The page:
Knowing Your A1C—Another Tool for Blood Sugar Control
- What’s your A1C level?
- What’s a healthy A1C level?
did you last have your A1C checked?
often should you have it checked?
information does the A1C test give you about your diabetes control?
recent analysis by the American Association of Clinical Endocrinologists
indicates that most people with diabetes don’t know much about their A1C at all.
Here’s an overview on what the A1C numbers mean, and how you can use the test
results to help manage your diabetes.
Why is the A1C important—and what is it, anyway?
A1C test (pronounced A-one-C), which used to be known as hemoglobin A-1-C, is a
measurement of your average blood sugar over the last two to three months.
Hemoglobin is a substance inside your red blood cells. It carries oxygen from
your lungs to all the cells of your body.
Hemoglobin links with sugar. When you have extra sugar in your blood, that sugar
links up with molecules of hemoglobin. The more sugar, the higher the hemoglobin
count, and the higher the percentage of A1C in your blood.
blood cells live for about 120 days. They hold a record of your blood sugar
levels for that period of time.
bigger picture than daily testing provides
extremely important to test your blood sugar as often as you need to every day.
That lets you know where you are now, each day, and helps you control your sugar
throughout the day.
your A1C count serves a different purpose. It gives you an overview of how well
your sugar is controlled in general. Just as one bad day at work doesn’t mean
you’ve had a whole bad month at work, one difficult day controlling your sugar
doesn’t tell your whole story either. You need the A1C for that.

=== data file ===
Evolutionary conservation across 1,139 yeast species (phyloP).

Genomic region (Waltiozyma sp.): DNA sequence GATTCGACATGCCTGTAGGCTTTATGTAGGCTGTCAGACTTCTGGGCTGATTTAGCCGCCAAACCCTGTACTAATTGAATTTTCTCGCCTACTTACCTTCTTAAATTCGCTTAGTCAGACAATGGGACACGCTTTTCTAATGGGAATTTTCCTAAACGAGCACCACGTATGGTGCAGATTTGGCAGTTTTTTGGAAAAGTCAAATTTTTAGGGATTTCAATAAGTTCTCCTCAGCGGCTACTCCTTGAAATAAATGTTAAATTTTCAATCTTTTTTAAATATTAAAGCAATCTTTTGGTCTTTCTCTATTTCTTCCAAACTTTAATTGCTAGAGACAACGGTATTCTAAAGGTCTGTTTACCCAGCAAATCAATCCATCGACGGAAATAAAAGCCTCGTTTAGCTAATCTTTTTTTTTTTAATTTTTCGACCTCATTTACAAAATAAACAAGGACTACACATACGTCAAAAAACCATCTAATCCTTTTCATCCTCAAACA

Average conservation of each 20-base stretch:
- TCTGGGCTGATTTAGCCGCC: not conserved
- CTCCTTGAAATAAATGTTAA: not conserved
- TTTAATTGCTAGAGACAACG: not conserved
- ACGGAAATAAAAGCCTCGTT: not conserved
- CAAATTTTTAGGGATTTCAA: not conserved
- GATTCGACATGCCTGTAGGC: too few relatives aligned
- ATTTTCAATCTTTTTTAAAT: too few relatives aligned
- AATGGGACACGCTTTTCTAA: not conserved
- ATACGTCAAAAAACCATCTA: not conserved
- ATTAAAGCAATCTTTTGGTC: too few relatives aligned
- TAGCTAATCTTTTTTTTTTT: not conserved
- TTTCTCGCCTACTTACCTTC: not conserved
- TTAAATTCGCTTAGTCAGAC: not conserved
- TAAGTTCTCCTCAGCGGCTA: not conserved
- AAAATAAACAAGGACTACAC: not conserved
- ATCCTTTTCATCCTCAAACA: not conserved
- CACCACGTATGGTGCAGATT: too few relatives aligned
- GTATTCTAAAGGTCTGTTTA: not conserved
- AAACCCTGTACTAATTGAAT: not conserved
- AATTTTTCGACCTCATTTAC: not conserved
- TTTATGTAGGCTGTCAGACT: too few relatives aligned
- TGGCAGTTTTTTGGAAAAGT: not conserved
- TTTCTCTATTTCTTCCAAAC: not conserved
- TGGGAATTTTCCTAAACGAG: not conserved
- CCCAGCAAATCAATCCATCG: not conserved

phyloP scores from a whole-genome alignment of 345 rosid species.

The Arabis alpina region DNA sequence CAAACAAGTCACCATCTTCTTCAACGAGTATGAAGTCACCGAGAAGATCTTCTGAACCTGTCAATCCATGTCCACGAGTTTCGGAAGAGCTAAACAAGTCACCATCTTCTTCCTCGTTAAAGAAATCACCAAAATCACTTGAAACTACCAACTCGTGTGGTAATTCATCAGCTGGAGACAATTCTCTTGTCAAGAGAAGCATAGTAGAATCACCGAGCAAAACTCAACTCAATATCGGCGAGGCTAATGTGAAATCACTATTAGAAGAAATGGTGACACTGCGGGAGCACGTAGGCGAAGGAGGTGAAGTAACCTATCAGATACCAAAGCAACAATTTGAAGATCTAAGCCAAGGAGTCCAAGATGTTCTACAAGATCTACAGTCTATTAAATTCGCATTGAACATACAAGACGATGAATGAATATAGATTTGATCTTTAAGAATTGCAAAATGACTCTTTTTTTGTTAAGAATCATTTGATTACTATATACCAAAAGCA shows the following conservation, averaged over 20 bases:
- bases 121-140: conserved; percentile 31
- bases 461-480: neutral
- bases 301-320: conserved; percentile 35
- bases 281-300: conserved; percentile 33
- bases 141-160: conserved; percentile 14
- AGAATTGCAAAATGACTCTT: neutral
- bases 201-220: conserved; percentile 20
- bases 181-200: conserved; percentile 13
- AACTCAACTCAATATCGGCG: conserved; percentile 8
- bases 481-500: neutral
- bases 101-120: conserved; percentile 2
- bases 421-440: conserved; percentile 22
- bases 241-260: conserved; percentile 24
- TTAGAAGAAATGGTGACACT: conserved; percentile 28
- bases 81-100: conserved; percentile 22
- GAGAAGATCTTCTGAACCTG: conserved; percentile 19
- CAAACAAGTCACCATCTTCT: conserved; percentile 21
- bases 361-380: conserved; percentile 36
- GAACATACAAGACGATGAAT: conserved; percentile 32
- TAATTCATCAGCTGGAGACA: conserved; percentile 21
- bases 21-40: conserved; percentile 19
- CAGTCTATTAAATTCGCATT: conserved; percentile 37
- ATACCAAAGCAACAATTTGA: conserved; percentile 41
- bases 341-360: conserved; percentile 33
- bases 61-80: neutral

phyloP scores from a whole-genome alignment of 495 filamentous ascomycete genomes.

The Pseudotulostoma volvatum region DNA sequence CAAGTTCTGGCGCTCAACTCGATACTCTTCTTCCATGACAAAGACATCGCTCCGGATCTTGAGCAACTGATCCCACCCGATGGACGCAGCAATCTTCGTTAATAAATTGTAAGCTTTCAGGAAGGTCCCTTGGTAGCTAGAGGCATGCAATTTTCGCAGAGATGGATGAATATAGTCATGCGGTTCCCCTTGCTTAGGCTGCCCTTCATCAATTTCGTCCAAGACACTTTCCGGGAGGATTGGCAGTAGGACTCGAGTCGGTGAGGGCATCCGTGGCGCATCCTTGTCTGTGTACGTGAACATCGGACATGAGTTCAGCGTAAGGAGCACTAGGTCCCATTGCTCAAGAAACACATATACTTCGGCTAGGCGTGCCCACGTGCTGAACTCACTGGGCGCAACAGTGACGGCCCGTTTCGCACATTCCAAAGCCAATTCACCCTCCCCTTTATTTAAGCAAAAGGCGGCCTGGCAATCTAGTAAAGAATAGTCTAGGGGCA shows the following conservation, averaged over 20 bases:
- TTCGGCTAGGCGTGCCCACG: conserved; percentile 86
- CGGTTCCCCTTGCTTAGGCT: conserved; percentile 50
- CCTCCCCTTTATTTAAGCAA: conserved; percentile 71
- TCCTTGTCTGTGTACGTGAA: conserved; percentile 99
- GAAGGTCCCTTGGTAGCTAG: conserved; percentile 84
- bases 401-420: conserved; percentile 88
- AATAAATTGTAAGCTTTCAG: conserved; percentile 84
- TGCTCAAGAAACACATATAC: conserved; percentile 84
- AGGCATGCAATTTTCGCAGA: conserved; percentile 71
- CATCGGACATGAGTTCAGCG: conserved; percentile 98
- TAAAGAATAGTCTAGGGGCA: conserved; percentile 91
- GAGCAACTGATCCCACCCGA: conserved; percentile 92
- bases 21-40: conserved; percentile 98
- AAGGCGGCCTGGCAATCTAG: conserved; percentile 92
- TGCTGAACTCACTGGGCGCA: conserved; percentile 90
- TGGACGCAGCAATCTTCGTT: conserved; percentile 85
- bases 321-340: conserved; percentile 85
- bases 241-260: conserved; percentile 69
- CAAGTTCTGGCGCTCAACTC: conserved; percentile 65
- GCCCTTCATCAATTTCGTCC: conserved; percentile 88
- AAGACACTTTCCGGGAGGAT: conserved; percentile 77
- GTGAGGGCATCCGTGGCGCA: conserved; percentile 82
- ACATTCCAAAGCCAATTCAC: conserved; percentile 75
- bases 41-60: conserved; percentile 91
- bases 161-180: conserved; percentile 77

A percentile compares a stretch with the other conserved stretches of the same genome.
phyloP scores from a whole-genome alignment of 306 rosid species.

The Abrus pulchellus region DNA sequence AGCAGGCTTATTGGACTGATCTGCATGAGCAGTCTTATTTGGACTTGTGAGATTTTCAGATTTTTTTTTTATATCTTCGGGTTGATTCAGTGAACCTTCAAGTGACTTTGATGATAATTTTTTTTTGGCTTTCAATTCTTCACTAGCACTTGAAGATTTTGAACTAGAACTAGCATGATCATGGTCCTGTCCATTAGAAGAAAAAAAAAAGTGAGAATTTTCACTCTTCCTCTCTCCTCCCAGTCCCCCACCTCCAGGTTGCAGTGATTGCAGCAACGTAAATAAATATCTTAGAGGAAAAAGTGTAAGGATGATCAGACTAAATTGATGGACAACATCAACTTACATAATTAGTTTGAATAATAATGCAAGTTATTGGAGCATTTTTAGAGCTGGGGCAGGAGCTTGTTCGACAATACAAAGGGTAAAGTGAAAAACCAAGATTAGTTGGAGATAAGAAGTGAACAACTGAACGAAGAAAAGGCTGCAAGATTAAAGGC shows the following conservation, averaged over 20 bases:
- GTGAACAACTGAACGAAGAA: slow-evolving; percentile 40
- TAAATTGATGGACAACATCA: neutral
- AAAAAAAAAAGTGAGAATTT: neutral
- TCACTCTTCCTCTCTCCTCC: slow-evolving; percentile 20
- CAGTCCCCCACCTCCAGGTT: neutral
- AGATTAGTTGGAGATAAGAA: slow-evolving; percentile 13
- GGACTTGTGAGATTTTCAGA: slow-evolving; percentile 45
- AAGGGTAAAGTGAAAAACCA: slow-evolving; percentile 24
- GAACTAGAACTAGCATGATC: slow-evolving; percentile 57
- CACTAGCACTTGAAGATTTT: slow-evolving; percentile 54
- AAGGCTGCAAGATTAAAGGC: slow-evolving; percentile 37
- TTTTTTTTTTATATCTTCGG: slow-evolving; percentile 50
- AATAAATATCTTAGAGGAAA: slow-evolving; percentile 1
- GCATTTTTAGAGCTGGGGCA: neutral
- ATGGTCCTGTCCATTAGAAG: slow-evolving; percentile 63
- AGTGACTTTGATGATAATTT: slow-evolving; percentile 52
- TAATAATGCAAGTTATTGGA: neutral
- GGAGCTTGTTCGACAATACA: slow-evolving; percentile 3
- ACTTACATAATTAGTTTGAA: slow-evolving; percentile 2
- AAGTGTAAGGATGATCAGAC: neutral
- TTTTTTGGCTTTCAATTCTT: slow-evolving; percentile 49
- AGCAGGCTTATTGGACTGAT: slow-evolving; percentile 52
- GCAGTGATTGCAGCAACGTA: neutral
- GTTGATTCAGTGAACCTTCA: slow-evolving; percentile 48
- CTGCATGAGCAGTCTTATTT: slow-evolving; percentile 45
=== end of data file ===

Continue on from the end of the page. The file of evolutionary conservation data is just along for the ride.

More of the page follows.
What should your A1C number be?
People who don’t have diabetes usually have an A1C number of 5. If you have
diabetes, the goal is generally to keep your number at about 7 or lower. The
actual goal number for you is something to determine with your health care team
your number is too high, talk with your healthcare team about the types of
changes you can make that will help bring that number down.
How often should you have your A1C checked?
rule of thumb is that you should have your A1C checked about twice a year, but
that too, is something you should talk about with your doctor. If your treatment
plan has changed or if your sugar level stays too high, you’ll probably need to
have your A1C tested more frequently.
for some reason your doctor doesn’t bring up the A1C test during your routine
visits, be sure to ask about it anyway.
The lower the number, the greater the chances of slowing down complications
it gets down to it, the numbers are important, but only because they serve as
tools that help you control your diabetes. By keeping your blood sugar under
control, you can decrease your chances of developing the complications that come
with diabetes, such as amputations, kidney disease, heart disease and vision
loss. Every decrease in the A1C number helps, and that’s why your numbers are
Remember that—every decrease helps.
American Association of Clinical Endocrinologists; The American Diabetes
Association; The National Institute of Diabetes and Digestive and Kidney
Disorders, “If you Have Diabetes, Know Your Blood Sugar Numbers.